Standing just 5 feet 1, Ryleigh Hoy was the shortest player on the field in Thursday’s WPIAL Class 5A championship game.

But wouldn’t you know, this tiny senior produced two of the biggest hits in Trinity history.

Hoy came into the game riding a major slump, but hit a pair of home runs and had five RBIs to vault Trinity to its first title after knocking off No. 1 and defending champion Armstrong, 11-7, at California University’s Lilley Field.

“It feels great,” said Hoy, a senior right-fielder who will continue her career at Mercyhurst. “I’ve been struggling the past several weeks and I hadn’t gotten a single hit, so I’m just glad that I could pull it off here. I’ve been working extremely hard and it’s very exciting that I could help out.”

Hoy fueled what was an explosive offensive effort by Trinity (19-2), the No. 3 seed which had eliminated No. 2 Shaler, 5-4, in nine innings in the semifinals. Armstrong (19-2) had not lost since dropping the season opener to Class 6A champion Hempfield and had not surrendered more than seven runs in any game this season. But keeping the Hillers offense in check was too big of a hill for Armstrong to climb, as Trinity pounded out 11 runs and 13 hits and stunningly raced to a 9-0 fourth-inning lead against the reigning champs.

“We were excited to get the opportunity to play them,” Trinity coach Shawn Gray said. “Our girls felt that we matched up well with them. I felt like we did a lot of scouting on them and that we were prepared for their pitching and what they offered. But obviously putting up 11 runs is something you don’t predict, but it’s always nice to get.”

After giving up five total runs in its first three playoff games, Armstrong allowed seven in the first two innings against Trinity. Hoy ignited the offensive firepower with a three-run blast off of Armstrong starter Cameryn Sprankle in the first inning. Addy Agnew and Hanna Suhoski added two-run singles in the second to force Sprankle from the game, and Hoy then sent a two-run home run over the outfield fence in the fourth off of reliever Madison Baker.

Hoy’s big afternoon was a surprise considering her recent slump and that she had never hit two home runs in a game in her career. Hoy, who didn’t start playing softball until she was 12 years old because she had always been a baseball player, said she hit a couple of home runs during the regular season, but had just one hit in the playoffs entering Thursday’s final.

“But she’s been slamming the ball at practice, so she just carried it over to today’s game,” Gray said. “I always preach to her, ‘You practice like you play,’ and, boy, she did it exactly the way we wanted her to.”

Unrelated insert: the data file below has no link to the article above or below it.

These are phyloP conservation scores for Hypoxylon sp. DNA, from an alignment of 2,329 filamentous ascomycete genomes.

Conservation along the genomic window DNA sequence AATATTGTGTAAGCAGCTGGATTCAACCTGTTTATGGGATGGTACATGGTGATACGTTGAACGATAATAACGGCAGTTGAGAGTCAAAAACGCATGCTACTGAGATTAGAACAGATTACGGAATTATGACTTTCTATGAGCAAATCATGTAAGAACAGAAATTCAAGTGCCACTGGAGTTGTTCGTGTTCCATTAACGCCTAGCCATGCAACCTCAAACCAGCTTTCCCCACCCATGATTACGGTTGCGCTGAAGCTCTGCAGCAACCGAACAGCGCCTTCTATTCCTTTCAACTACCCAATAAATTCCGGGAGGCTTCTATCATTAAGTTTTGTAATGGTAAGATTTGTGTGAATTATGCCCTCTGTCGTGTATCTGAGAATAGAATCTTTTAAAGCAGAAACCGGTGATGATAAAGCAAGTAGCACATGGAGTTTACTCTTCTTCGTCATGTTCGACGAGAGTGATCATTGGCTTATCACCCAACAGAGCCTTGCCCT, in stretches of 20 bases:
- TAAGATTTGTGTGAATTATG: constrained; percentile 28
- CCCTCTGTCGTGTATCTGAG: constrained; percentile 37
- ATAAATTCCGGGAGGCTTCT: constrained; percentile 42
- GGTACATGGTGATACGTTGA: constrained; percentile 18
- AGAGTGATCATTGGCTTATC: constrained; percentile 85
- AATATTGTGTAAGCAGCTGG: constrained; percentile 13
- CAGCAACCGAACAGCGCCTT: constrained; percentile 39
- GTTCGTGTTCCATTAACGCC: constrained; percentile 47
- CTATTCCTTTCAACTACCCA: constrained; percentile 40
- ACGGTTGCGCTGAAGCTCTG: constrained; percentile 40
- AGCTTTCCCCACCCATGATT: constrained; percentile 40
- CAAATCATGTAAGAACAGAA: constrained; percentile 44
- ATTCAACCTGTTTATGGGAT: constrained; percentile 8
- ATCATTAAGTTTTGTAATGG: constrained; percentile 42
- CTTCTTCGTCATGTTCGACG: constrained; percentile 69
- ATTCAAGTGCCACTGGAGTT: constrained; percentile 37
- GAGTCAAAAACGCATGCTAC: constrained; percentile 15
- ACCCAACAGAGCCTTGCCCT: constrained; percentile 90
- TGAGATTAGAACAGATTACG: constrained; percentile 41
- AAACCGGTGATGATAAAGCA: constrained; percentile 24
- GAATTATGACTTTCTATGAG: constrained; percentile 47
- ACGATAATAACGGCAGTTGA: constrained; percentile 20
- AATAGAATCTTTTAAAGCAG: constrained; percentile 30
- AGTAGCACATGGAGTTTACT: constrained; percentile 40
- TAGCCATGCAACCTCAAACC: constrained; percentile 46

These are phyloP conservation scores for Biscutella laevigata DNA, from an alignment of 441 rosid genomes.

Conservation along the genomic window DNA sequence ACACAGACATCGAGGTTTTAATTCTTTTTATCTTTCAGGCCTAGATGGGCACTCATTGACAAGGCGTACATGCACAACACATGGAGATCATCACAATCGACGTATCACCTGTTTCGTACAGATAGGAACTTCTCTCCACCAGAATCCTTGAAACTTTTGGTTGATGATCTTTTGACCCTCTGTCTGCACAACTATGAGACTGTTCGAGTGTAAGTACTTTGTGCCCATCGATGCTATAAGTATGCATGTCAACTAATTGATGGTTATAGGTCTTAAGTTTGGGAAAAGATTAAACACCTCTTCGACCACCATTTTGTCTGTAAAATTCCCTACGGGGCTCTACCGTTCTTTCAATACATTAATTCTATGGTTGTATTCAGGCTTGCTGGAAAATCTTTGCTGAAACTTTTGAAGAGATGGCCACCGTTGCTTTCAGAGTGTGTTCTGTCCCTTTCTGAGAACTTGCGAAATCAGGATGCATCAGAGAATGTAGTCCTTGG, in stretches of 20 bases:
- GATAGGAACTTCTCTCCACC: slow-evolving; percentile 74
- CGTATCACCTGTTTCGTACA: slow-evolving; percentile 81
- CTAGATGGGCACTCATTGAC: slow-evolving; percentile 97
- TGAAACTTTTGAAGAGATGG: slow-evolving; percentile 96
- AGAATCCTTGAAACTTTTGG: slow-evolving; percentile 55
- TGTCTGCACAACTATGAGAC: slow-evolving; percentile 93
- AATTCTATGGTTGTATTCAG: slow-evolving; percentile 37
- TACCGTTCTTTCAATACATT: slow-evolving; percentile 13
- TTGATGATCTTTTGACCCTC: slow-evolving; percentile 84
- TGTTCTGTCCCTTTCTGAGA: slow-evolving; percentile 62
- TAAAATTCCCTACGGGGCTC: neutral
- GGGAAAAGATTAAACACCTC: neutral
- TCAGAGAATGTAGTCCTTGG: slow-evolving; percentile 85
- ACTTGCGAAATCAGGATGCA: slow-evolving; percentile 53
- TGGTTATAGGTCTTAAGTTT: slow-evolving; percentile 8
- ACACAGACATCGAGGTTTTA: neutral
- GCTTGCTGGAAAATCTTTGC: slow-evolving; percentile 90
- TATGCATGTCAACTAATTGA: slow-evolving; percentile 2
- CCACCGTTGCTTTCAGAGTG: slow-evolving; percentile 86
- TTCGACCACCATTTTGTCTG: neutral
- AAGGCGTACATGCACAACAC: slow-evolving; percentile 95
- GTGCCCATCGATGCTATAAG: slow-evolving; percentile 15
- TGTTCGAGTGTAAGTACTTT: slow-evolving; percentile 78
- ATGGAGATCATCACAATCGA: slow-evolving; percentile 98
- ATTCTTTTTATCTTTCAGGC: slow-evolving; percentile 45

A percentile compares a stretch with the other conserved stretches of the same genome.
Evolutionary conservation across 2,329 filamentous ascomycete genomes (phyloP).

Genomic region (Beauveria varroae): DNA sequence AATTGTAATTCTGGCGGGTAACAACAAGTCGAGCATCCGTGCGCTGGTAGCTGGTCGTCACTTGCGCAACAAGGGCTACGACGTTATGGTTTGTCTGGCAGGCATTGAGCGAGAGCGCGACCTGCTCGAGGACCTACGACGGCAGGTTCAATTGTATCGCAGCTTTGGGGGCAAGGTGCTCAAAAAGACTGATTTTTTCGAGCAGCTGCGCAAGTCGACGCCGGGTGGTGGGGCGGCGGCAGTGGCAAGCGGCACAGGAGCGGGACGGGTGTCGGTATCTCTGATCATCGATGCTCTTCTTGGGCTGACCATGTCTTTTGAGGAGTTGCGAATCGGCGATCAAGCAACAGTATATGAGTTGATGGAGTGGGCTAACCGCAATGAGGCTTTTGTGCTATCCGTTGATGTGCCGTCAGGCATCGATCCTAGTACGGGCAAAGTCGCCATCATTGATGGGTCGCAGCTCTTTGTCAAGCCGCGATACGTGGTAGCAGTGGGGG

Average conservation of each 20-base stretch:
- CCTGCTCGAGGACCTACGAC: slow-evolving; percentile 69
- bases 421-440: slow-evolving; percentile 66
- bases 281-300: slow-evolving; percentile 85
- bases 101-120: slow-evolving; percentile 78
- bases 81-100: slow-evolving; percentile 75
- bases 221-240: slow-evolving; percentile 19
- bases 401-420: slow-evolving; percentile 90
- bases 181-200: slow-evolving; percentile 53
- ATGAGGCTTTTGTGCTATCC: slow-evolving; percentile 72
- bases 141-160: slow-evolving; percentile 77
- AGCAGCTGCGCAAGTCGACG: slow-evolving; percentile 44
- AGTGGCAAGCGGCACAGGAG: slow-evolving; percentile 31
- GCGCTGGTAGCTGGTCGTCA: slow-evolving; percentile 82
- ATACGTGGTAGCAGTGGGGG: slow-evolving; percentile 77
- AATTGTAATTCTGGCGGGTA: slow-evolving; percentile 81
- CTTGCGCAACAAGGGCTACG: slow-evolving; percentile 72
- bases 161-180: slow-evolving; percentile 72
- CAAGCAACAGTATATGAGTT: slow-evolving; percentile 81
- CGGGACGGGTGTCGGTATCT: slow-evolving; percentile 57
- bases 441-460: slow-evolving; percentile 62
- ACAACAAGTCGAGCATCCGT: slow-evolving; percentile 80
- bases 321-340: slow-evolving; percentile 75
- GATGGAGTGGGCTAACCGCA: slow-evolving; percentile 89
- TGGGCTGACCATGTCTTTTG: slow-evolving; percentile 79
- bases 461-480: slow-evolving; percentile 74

Ahead 9-0, it looked like Trinity might be headed toward a mercy-rule win, but the defending champions showed a lot of fight in battling back. After registering only one hit in the first three innings against Trinity starter Taylor Dunn, a potent Armstrong offense came alive in the fourth when Jenna Clontz, the hero of last year’s championship win, smacked a two-run homer to put the River Hawks on the board. An inning later, the River Hawks tacked on four more runs, the big blow coming on Jessie Pugh’s three-run home run. And all of a sudden, the Trinity lead was just 9-6.

“That’s a staple of our team. We’ve always been fighters,” Armstrong coach Keith Shaffer said. “The girls really fought back today. Unfortunately, we dug ourselves too big of a hole early on and that really hurt us. Again, Trinity, great hitting team. Solid defensively. You have to hand it to them. They were the best team today.”

Ryleigh Hoy had the big bat for Trinity, slugging two home runs to help the Hillers defeat Armstrong, 11-7, to capture the WPIAL Class 5A championship at California’s Lilley Field. (Emily Matthews/Pittsburgh Union Progress)

Trinity knew it would likely need some insurance runs, and designated player Finley Hohn assured the Hillers of that by hitting a two-run single with two outs in the sixth to stretch her team’s lead to five runs. It was Hohn’s third hit of the game.

“It was huge,” Hoy said. “I know some of us were getting down because we let up a couple runs, but we all stuck in the game, kept our heads up and got the win.”

Armstrong’s Emma Paul had a run-scoring double in the sixth to trim the Trinity advantage to 11-7, but that turned out to be the final run and hit the River Hawks would muster.

And with that, the Trinity Hillers had climbed the WPIAL hill and became champions for the first time.

Said Gray, “It hasn’t sunk in yet, but it feels really good.”

Brad is a sports writer at the Pittsburgh Post-Gazette, but he's currently on strike. Email him at

Brad Everett

Brad is a sports writer at the Pittsburgh Post-Gazette, but he's currently on strike. Email him at